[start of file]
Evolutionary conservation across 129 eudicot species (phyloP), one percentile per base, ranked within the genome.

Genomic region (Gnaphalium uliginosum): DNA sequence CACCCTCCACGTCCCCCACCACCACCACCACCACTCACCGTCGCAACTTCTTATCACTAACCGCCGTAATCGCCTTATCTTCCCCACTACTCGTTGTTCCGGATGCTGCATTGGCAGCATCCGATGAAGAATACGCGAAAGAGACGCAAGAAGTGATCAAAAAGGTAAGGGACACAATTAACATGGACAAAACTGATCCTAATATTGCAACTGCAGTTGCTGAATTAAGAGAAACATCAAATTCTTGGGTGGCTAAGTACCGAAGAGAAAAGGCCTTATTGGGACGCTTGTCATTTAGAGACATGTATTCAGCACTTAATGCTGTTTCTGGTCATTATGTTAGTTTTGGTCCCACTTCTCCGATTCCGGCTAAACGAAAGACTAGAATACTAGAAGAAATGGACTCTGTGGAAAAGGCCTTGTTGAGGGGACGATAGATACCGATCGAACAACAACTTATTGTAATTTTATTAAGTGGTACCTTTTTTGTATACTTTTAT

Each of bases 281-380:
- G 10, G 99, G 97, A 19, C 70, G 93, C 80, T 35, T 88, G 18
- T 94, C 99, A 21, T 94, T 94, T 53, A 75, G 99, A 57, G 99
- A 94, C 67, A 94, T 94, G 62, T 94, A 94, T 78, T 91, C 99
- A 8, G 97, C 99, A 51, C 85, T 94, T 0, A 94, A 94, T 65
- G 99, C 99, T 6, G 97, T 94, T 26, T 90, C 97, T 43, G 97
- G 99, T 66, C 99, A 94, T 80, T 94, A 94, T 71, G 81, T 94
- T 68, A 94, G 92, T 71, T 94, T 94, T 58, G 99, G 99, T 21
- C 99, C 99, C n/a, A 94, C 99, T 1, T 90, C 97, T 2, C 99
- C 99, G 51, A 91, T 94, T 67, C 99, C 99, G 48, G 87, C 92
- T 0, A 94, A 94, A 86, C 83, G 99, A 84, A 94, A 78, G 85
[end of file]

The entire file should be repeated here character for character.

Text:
Evolutionary conservation across 129 eudicot species (phyloP), one percentile per base, ranked within the genome.

Genomic region (Gnaphalium uliginosum): DNA sequence CACCCTCCACGTCCCCCACCACCACCACCACCACTCACCGTCGCAACTTCTTATCACTAACCGCCGTAATCGCCTTATCTTCCCCACTACTCGTTGTTCCGGATGCTGCATTGGCAGCATCCGATGAAGAATACGCGAAAGAGACGCAAGAAGTGATCAAAAAGGTAAGGGACACAATTAACATGGACAAAACTGATCCTAATATTGCAACTGCAGTTGCTGAATTAAGAGAAACATCAAATTCTTGGGTGGCTAAGTACCGAAGAGAAAAGGCCTTATTGGGACGCTTGTCATTTAGAGACATGTATTCAGCACTTAATGCTGTTTCTGGTCATTATGTTAGTTTTGGTCCCACTTCTCCGATTCCGGCTAAACGAAAGACTAGAATACTAGAAGAAATGGACTCTGTGGAAAAGGCCTTGTTGAGGGGACGATAGATACCGATCGAACAACAACTTATTGTAATTTTATTAAGTGGTACCTTTTTTGTATACTTTTAT

Each of bases 281-380:
- G 10, G 99, G 97, A 19, C 70, G 93, C 80, T 35, T 88, G 18
- T 94, C 99, A 21, T 94, T 94, T 53, A 75, G 99, A 57, G 99
- A 94, C 67, A 94, T 94, G 62, T 94, A 94, T 78, T 91, C 99
- A 8, G 97, C 99, A 51, C 85, T 94, T 0, A 94, A 94, T 65
- G 99, C 99, T 6, G 97, T 94, T 26, T 90, C 97, T 43, G 97
- G 99, T 66, C 99, A 94, T 80, T 94, A 94, T 71, G 81, T 94
- T 68, A 94, G 92, T 71, T 94, T 94, T 58, G 99, G 99, T 21
- C 99, C 99, C n/a, A 94, C 99, T 1, T 90, C 97, T 2, C 99
- C 99, G 51, A 91, T 94, T 67, C 99, C 99, G 48, G 87, C 92
- T 0, A 94, A 94, A 86, C 83, G 99, A 84, A 94, A 78, G 85